“Some studies support that lack of vitamin D results in a greater risk of falls and fractures in Parkinson’s patients, which can increase hospitalization and even fatal disability. Its levels also have been associated with cognition and mood, as well as stomach malfunction in people with the disease. …People with lower vitamin D levels were more likely to fall and experience sleep problems, including difficulty in falling asleep (insomnia). They also had significantly more depression and anxiety.”
Read more here about the effect of low vitamin D levels on Parkinson’s non-motor symptoms. Discussions with one’s doctor, including requests for blood tests to monitor vitamin D levels, are another potential add-on life-management tool.
There was intention in our theme for this year’s September 14th symposium, and for those who attended (and for those who couldn’t but have read or heard about the event), we wanted to instill the importance of building and maintaining resilience to Parkinson’s challenges.
Coincidentally, in this week’s Parkinson’s News Today, columnist Sherri Woodbridge (diagnosed with young-onset Parkinson’s over 15 years ago) focused her subject material with a similar emphasis.
Click here to read her latest reflections about giving up not being an option, and her reminder about seeking purpose…NO MATTER WHAT!
Left to right: Melanie Giles, Marie Lucey, Dr. Stephanie Bissonnette, Linda Hall (Parkinson’s Fitness co-founder), Anne Muskopf, Stephanie Recchia
With location hosting once again provided by the Danvers Community YMCA and their friendly, helpful staff and volunteers – with additional event assistance from YMCA Outreach Director Suzanne Malach – all was in readiness on September 14th for welcoming the 123-plus audience participants, 5 speakers, and 16 education exhibitors, to our “Living Well with Parkinson’s: Building Resilience Foundations” symposium!
Five engaging guest speakers offered guidance about how to live stronger and create and maintain enjoyable, safe ways of everyday living.
Geriatric Medical Social Worker and keynote speaker, Stephanie Recchia, described resilience in terms related to searching within and beyond one’s self and discovering how past experiences and even personality traits affect adaptability to living with life-changing prolonged illness. She stressed the need for creating an interdisciplinary medical team, as well as strong family and peer support. Stephanie’s insightful remarks transitioned into how to re-create (or start) building strong inner foundations that help promote experiences of happiness and productivity.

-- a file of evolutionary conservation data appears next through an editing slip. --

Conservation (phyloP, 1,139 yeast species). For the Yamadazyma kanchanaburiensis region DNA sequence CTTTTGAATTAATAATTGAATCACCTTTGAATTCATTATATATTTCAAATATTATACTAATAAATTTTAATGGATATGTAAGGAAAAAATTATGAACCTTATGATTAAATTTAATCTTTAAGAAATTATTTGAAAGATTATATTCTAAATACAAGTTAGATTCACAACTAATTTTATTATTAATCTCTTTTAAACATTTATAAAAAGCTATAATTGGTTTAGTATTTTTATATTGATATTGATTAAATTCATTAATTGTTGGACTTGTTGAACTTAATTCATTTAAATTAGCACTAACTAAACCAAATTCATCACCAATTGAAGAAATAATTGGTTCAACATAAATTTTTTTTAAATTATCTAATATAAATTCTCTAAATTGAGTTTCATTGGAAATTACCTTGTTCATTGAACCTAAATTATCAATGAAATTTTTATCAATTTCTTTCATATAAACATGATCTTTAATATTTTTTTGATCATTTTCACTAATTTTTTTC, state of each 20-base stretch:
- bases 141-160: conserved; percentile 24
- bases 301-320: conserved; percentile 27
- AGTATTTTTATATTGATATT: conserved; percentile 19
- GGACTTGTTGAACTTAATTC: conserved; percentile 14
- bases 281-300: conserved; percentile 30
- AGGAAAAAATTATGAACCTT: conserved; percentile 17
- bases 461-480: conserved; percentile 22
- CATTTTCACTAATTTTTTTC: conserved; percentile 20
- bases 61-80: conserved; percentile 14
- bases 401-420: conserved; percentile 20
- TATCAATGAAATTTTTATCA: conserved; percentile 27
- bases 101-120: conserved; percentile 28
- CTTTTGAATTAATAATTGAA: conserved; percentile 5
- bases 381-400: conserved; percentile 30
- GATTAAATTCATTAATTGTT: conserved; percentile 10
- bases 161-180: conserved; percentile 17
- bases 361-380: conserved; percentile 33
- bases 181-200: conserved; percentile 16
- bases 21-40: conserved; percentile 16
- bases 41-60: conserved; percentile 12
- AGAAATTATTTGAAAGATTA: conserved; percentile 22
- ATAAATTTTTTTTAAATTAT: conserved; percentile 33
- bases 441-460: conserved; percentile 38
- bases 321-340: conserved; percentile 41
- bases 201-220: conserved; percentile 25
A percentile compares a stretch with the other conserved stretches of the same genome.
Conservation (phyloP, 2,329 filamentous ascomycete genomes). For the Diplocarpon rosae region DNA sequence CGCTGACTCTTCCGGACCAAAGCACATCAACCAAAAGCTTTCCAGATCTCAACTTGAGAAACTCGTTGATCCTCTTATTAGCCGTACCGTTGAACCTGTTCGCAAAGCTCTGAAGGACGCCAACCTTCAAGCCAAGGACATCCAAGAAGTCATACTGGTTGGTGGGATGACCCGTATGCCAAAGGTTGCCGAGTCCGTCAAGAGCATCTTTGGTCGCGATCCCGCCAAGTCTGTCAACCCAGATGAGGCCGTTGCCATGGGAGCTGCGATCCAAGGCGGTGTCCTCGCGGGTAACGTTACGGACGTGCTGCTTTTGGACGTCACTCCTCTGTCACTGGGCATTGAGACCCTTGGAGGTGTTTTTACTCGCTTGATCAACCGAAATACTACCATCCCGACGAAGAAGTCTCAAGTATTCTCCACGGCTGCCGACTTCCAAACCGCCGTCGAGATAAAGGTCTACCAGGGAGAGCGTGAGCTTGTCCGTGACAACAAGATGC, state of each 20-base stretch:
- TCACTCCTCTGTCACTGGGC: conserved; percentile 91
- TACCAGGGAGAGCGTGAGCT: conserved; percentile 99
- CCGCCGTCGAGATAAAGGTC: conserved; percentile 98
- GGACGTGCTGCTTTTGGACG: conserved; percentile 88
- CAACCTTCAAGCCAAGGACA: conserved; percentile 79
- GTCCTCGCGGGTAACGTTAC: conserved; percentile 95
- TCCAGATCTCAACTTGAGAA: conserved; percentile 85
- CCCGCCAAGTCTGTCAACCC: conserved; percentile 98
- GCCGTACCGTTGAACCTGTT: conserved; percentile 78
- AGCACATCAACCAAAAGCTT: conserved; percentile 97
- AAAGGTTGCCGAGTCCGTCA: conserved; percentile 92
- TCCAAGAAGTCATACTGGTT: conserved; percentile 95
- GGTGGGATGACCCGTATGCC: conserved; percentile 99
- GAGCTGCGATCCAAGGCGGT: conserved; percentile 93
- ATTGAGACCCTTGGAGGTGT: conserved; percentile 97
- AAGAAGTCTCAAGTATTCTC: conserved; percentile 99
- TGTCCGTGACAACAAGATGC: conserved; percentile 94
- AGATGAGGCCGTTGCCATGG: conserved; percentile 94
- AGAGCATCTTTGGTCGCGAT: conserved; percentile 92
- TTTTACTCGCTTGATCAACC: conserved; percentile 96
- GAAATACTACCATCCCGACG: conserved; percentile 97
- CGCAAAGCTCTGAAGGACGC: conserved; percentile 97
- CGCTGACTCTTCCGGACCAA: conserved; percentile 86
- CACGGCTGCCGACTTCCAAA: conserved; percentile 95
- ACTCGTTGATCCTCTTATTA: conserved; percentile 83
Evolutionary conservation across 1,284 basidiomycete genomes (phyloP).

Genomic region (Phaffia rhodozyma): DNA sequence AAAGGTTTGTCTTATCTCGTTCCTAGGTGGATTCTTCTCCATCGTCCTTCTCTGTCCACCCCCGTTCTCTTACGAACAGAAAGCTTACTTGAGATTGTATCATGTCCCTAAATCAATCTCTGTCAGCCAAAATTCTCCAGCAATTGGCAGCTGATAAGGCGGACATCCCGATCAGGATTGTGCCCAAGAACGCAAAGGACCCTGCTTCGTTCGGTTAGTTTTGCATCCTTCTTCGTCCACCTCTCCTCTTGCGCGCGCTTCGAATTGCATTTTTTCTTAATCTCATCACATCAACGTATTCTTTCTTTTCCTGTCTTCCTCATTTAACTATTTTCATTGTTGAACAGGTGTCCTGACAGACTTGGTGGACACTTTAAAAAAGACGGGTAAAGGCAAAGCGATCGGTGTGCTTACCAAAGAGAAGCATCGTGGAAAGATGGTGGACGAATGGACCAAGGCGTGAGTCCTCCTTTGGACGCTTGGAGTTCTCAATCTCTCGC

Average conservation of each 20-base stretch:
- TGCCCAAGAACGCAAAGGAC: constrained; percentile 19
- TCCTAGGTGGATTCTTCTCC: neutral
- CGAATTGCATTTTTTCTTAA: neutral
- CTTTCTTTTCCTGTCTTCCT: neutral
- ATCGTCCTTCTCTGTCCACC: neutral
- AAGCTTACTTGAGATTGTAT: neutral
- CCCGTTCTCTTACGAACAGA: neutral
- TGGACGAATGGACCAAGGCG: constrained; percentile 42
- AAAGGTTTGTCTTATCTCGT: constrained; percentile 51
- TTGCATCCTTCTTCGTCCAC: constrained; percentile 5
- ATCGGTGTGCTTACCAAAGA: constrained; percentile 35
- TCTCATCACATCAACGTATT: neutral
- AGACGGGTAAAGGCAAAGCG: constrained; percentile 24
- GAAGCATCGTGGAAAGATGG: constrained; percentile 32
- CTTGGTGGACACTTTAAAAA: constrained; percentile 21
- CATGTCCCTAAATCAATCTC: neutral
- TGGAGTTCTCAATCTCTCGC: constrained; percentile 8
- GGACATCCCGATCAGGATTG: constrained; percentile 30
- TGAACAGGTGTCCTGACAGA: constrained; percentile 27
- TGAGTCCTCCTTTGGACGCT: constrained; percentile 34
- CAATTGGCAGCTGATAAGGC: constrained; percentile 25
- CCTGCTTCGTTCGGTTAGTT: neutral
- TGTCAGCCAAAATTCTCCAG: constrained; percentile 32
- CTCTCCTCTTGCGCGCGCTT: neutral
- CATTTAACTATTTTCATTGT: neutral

Dr. Stephanie Bissonnette from the Boston Medical Center and BU School of Medicine focused on neurology. Marie Lucey from the Center for Balance, Mobility and Wellness at Gordon College addressed the importance of physical therapy. Melanie Olson Giles from the Speech Therapy Group in Beverly spoke about maintaining strong vocal communication capabilities and safe swallowing therapies. Anne Muscopf from the Jewish Family & Children’s Service Parkinson’s Family Support Program presented ways of creating activities of everyday lifestyle adaptations, as well as the potential use of assistive devices when necessary.
Parkinson’s Fitness instructors:
left: Dianna Daly, Balance in Motion
right: Kim Crowley, Strength & Conditioning
Once again, Parkinson’s Fitness instructors Dianna Daly (Balance in Motion) and Kim Crowley (Strength & Conditioning), joined by class substitute Sally Zagnoli, had EVERYONE moving and stretching to the lively music they’d chosen to showcase how even five minutes of movement a day can “wake up” anyone’s body! Click here to read more about our instructors and again here for weekly class locations and times in six nearby communities.
We couldn’t provide these educational symposiums without the support of our generous sponsors, participation by willing and wonderful speakers and their, as well as other, dedicated organizations who are helping to create the best possible life-management and healthy-living programs for all who live with Parkinson’s.
Ending with the words of online Parkinson’s News Today columnist and fellow Parkinsonian, Sherri Woodbridge, author of Journeying through Parkinson’sDisease:
“…Hope brings purpose back into view. It shuts out the “what-ifs” and turns down the dial of doubt. It disables the feelings of despair, enables you to have a confident expectation of a cure, finds the blessings in the curse, and faith for a brighter future.”
If you’re old enough, you may remember the catchy rhythm in Frank Sinatra’s daughter Nancy’s recording of These Boots Are Made For Walkin’. We’ve used that song in some of our exercise classes to showcase how humming or singing while practicing certain movements can actually improve the effort being made. Music can reach parts of the brain that control how the body responds to rhythm and actually improve not only speech volume, swallowing and breath control, but also unsteadying gait challenges caused by Parkinson’s.